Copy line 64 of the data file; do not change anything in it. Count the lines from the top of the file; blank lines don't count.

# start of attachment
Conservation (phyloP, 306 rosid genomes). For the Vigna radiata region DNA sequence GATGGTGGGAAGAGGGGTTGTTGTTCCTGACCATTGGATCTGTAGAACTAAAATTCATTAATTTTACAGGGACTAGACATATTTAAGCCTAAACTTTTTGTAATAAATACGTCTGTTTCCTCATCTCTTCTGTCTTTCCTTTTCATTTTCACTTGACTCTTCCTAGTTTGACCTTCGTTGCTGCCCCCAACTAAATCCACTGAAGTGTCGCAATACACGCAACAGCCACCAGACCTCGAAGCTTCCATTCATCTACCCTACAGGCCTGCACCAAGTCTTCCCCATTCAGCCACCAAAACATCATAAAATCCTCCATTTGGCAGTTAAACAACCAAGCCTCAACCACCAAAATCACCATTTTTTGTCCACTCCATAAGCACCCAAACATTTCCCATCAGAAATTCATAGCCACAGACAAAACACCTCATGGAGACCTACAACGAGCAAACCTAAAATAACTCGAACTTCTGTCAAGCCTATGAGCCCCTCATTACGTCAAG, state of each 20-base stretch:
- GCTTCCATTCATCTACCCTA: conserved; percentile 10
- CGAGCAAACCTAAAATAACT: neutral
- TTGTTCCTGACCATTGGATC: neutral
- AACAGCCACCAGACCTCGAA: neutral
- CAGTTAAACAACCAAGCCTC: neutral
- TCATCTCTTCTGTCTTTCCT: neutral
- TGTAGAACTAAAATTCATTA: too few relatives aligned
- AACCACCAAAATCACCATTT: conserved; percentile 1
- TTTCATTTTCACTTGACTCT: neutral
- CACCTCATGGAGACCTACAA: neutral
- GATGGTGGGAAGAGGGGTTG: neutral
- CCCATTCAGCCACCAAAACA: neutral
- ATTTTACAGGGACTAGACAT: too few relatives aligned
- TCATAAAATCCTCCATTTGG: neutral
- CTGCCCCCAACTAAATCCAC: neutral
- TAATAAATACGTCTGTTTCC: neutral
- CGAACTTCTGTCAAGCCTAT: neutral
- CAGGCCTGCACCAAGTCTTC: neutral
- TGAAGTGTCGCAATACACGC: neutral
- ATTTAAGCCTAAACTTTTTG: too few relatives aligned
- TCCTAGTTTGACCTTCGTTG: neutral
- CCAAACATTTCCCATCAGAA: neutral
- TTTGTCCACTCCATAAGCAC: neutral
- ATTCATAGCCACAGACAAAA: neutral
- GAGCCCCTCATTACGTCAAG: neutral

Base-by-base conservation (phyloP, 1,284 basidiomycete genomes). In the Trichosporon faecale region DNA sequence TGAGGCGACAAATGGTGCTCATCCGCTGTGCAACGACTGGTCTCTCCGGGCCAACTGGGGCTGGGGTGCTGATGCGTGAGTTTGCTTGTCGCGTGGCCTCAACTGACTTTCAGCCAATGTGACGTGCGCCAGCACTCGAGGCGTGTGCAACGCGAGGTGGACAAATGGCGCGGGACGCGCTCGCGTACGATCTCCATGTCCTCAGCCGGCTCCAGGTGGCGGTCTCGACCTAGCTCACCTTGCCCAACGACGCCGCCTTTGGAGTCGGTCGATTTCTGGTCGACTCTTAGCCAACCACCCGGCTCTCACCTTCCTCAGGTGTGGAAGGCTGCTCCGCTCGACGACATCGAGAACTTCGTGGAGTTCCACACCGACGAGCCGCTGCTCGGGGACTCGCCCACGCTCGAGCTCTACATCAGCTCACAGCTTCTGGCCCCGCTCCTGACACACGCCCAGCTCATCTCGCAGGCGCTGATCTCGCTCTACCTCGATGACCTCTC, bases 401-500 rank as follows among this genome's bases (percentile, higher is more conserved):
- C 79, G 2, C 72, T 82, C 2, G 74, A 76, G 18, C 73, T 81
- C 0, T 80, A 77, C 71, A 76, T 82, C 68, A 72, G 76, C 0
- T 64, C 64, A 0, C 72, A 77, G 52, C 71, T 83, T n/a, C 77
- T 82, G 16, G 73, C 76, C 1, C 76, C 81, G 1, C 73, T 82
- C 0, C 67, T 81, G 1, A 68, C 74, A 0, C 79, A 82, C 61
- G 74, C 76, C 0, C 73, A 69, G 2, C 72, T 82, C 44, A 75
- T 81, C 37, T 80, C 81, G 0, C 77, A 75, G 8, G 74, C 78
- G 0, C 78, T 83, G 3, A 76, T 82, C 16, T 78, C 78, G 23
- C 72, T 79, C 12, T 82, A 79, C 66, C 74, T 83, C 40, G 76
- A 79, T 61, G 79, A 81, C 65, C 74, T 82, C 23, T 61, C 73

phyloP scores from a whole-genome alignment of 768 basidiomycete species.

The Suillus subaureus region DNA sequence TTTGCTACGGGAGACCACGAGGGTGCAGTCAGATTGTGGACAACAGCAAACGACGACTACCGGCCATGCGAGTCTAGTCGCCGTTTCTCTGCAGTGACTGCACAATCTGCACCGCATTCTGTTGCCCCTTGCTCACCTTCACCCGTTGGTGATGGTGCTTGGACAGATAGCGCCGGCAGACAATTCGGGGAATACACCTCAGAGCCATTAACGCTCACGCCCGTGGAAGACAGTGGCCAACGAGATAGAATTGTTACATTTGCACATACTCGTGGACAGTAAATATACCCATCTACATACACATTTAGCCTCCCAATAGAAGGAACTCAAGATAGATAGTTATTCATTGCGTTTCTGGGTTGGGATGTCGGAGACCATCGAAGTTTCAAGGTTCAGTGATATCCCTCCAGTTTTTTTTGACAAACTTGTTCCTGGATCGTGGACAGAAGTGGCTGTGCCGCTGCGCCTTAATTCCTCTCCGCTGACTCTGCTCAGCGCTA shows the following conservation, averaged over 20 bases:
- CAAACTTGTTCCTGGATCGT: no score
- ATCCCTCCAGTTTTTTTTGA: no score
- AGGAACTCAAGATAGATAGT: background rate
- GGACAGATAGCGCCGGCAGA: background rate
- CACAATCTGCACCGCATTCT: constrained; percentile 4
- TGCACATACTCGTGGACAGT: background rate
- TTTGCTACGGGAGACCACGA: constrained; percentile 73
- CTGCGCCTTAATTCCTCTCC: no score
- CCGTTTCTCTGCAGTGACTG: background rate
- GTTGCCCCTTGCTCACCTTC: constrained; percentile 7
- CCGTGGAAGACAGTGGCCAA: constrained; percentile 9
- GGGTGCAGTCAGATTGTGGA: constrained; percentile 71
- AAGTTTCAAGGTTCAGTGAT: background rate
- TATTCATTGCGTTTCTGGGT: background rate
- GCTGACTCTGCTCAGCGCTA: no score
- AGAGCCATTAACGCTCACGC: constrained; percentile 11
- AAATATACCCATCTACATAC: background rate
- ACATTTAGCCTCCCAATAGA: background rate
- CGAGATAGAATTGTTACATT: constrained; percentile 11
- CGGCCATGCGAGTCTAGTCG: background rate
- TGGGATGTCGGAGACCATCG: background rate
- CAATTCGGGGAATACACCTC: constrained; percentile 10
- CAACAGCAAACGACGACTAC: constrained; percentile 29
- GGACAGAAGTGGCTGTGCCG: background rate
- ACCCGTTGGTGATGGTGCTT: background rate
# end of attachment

- ACCCGTTGGTGATGGTGCTT: background rate